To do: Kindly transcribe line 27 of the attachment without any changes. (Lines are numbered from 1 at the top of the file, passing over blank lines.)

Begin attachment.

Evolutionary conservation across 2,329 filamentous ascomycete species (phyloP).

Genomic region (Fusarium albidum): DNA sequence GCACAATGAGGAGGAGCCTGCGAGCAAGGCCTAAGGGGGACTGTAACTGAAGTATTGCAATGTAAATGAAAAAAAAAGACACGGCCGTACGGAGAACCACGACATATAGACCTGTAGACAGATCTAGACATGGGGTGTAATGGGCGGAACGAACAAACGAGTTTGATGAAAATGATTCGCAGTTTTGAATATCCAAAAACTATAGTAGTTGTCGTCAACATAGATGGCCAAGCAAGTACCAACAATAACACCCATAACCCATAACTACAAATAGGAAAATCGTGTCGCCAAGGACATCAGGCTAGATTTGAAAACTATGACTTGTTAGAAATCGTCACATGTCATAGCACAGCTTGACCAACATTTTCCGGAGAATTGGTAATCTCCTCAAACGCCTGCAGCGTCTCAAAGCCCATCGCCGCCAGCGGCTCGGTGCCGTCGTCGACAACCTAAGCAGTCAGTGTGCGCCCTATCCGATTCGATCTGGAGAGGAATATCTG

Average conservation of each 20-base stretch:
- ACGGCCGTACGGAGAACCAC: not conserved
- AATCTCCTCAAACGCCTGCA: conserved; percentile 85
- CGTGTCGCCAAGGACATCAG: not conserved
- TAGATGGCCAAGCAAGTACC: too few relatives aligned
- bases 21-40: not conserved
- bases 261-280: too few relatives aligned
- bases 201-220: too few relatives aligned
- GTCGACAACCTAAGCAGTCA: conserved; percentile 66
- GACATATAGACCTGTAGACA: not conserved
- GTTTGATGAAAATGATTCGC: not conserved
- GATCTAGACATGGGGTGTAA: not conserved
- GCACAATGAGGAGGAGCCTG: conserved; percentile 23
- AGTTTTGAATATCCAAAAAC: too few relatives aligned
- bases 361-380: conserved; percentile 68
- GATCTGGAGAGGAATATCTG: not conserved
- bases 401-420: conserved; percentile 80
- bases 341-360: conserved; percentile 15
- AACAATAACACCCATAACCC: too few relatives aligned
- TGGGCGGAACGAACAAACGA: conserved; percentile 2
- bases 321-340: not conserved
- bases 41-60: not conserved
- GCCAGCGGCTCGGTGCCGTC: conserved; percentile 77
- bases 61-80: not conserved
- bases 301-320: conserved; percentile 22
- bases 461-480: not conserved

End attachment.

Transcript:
- bases 301-320: conserved; percentile 22